The crusading plans of the Secreta are double: first, Egypt and the Moslem world on the side towards Europe (Syria, Asia Minor, the Barbary States, Granada, &c.) are to be ruined by the absolute stoppage of all Christian trade with the same. By such an interdict Sanuto hopes that Egypt, dependent on its European and other imports of metals, provisions, weapons, timber, pitch and slaves, would be fatally weakened, and the way thus prepared for the second part of the campaign — the armed attack of the crusading fleet and army on the Nile delta. With the aid of the Mongol Tatars of Asia, natural allies of western Christendom, and of the Nubian Christians, the conquest of the Delta and of all Egypt was to be followed by that of Palestine, invaded and held from Egypt. Sanuto deprecates any other route for the crusade, and unfolds his plan of campaign, his bases of supply, his sources for the supply of good seamen, with great detail. Not only Mediterranean seaports, but the lakes of North Italy and central Europe, and the Hanseatic ports, are enumerated as nurseries of crusading mariners and marine skill. Finally, after the conquest of Egypt, Marino designs the establishment of a Christian fleet in the Indian Ocean to dominate and subjugate its coasts and islands. He also gives a sketch of the trade-routes crossing Persia and Egypt, as well as of the course of Indian trade from Coromandel and Gujarat to Ormuz and the Persian Gulf, and to Aden and the Nile. The maps and plans which illustrate the Secreta are probably (in the main, at least) the work of the great portolano-draughtsman Pietro Vesconte: practically the whole of this map-work corresponds with what Vesconte has left under his own name; much of it is indistinguishable. Among the plans that of Acre is of peculiar interest, being the most complete representation known of the great crusading fortress on the eve of its destruction, with the quarters of all its contingents of defenders (Templars, &c.) indicated. The chart of the Mediterranean and Euxine and of the Atlantic coasts of Europe is composed of five map-sheets, which together form a good example of the earliest scientific design or portolano; in the world-map a portolano of the Mediterranean world is combined with work of pre-portolan type in remoter regions. Here the shore-lines of the countries well known to Italian mariners, from Flanders to Azov, are well laid down; the Caspian and the north German and Scandinavian coasts appear with an evident, though far slighter, relation to practical knowledge; and some idea is shown of the great continental rivers of the north, such as the Don, Volga, Vistula, Oxus and Syr Daria. Africa, away from the Mediterranean, is conventional, with its south-east projected, after the manner of Idrisi, so as to face Indian Asia, and with a western Nile traversing the continent to the Atlantic. Chinese and Indian Asia show little trace of the new knowledge which had been imparted by European pioneers from the Polos' time, and which appears so strikingly in the Catalan Atlas of 1375. Sanuto's Palestine map is remarkable for its space-defining network of lines, which roughly answer to a kind of scheme of latitude and longitude, though properly speaking they are not scientific at all. Of the Secreta, twenty-three MSS. exist, of which the chief are: (1) Florence, Riccardian Library, No. 237, 162 fols. (Secreta and Letters), with maps and plans on fols. 141v.‑144r.; (2) London, British Museum, Addt. MSS., 27,376, 178 fols. with maps, &c. on fols. 180v.‑190r.; (3) Paris, National Library, MSS. Lat. 4939, with maps, &c. on fols. 9r.-11r., 27, 98‑99. All these are of the 14th century. The Secreta has only once been printed entire, by Bongars, in Gesta Dei per Francos, vol. II, pp1‑288 (Hanover, 1611).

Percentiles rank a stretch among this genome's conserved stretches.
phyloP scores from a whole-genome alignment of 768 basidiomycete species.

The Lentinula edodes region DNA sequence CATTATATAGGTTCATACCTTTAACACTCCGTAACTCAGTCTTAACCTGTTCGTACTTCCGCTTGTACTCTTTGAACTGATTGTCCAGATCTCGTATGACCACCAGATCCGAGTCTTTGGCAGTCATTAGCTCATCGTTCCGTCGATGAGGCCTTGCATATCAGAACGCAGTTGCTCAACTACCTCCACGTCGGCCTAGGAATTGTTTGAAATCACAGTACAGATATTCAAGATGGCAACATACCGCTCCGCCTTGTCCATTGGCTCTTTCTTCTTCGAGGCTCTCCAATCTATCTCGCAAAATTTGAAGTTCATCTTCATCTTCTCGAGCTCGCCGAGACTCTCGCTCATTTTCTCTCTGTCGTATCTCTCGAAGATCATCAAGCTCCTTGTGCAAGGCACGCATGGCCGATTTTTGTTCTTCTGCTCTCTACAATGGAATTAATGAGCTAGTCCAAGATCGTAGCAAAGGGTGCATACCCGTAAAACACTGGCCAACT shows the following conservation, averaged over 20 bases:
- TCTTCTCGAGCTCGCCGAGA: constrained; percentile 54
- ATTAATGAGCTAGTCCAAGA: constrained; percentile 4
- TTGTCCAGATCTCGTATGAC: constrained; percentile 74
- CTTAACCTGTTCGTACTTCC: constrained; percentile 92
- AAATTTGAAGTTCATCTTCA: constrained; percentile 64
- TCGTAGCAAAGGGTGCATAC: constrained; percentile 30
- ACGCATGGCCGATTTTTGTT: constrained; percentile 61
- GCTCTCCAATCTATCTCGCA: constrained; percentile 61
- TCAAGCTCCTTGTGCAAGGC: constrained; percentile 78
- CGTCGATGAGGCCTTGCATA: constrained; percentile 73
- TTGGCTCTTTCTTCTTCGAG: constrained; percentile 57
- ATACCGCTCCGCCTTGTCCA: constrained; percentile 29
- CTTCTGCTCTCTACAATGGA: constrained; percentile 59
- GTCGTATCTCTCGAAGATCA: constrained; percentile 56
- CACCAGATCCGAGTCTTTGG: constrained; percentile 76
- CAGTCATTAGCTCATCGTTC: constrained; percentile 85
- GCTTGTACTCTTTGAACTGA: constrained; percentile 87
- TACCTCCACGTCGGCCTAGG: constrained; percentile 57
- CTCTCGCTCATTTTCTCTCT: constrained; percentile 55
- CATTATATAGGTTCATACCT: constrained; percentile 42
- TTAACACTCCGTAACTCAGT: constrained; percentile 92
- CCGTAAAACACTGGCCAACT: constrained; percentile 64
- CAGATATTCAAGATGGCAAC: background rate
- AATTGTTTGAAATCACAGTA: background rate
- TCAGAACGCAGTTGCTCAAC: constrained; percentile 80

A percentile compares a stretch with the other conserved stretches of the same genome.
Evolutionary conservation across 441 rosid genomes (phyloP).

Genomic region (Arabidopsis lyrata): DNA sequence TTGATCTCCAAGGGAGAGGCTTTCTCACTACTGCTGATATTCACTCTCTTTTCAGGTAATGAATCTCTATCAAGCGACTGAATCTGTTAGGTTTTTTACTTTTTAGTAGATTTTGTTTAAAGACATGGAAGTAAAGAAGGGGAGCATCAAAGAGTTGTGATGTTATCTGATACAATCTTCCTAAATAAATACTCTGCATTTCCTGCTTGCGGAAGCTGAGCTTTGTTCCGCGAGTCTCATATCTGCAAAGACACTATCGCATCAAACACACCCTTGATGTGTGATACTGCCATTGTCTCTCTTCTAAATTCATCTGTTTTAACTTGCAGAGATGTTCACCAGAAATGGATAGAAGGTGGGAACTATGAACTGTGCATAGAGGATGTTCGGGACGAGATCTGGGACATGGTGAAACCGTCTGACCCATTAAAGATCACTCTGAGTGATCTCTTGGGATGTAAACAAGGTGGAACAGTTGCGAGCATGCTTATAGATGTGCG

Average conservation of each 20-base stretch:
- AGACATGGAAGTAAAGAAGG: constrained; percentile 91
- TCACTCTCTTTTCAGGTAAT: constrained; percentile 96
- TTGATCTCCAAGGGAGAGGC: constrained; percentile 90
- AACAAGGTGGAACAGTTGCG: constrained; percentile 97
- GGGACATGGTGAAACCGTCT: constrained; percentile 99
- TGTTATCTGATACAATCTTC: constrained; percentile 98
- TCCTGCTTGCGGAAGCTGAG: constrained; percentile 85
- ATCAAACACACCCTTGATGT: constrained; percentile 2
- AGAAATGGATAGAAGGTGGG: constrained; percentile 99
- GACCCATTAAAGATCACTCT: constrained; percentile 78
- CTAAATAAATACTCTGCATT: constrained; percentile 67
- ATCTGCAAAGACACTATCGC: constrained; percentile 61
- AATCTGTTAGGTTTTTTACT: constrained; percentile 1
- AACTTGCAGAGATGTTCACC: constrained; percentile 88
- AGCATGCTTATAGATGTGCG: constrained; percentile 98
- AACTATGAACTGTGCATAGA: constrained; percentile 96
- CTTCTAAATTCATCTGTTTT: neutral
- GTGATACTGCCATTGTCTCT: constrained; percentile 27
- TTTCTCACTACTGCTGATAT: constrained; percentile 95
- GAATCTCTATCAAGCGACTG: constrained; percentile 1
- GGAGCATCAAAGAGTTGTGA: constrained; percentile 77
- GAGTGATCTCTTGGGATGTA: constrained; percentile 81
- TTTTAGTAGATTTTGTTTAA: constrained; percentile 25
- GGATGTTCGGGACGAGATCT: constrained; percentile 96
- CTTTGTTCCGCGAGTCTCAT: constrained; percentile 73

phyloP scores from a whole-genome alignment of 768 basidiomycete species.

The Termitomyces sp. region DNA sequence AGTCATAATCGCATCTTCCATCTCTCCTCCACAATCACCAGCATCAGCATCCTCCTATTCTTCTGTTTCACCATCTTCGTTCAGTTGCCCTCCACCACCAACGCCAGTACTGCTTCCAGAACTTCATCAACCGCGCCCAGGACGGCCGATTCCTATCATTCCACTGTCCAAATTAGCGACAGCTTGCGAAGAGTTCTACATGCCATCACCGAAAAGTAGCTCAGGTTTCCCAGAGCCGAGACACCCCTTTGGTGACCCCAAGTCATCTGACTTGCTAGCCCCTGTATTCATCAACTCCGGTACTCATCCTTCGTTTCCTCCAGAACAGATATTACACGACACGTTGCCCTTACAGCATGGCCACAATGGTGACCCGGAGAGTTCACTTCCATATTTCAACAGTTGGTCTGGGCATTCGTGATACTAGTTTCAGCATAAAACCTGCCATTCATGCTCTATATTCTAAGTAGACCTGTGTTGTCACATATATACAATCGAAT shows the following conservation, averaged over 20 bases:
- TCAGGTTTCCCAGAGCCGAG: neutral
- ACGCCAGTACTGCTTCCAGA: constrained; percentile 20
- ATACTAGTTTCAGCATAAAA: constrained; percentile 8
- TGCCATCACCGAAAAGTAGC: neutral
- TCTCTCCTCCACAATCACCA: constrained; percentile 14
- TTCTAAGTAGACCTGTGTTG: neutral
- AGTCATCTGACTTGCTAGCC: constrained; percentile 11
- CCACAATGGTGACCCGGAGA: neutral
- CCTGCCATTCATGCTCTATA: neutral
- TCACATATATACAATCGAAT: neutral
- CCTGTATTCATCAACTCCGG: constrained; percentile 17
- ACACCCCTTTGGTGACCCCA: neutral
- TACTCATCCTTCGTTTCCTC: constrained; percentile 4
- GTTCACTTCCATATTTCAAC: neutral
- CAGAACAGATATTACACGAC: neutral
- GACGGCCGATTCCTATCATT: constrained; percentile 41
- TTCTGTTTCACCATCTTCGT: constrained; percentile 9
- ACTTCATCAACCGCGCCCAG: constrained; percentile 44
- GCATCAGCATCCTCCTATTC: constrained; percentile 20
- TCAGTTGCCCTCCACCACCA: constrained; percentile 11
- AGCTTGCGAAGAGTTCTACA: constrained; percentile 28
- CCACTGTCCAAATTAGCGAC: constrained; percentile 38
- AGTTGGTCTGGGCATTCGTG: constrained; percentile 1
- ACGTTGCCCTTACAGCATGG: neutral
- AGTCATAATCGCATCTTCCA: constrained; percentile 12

See also Friedrich Kunstmann, "Studien über Marino Sanudo den älteren, mit einem Anhange seiner ungedruckten Briefe" in Abhandlungen der historisch. Classe der Königl. Bayerisch. Akademie der Wissenschaften, vol. VII pp695‑819 (Munich, 1855); Foscarini, Letteratura Veneziana; Tiraboschi, Storia della Letteratura Italiana, vol. V; Postansque, De Marino Sanuto (Montpellier, 1856);º C. R. Beazley, Dawn of Modern Geography, III.309‑319, 391‑392, 520‑521, 549, 555.

(C. R. B.)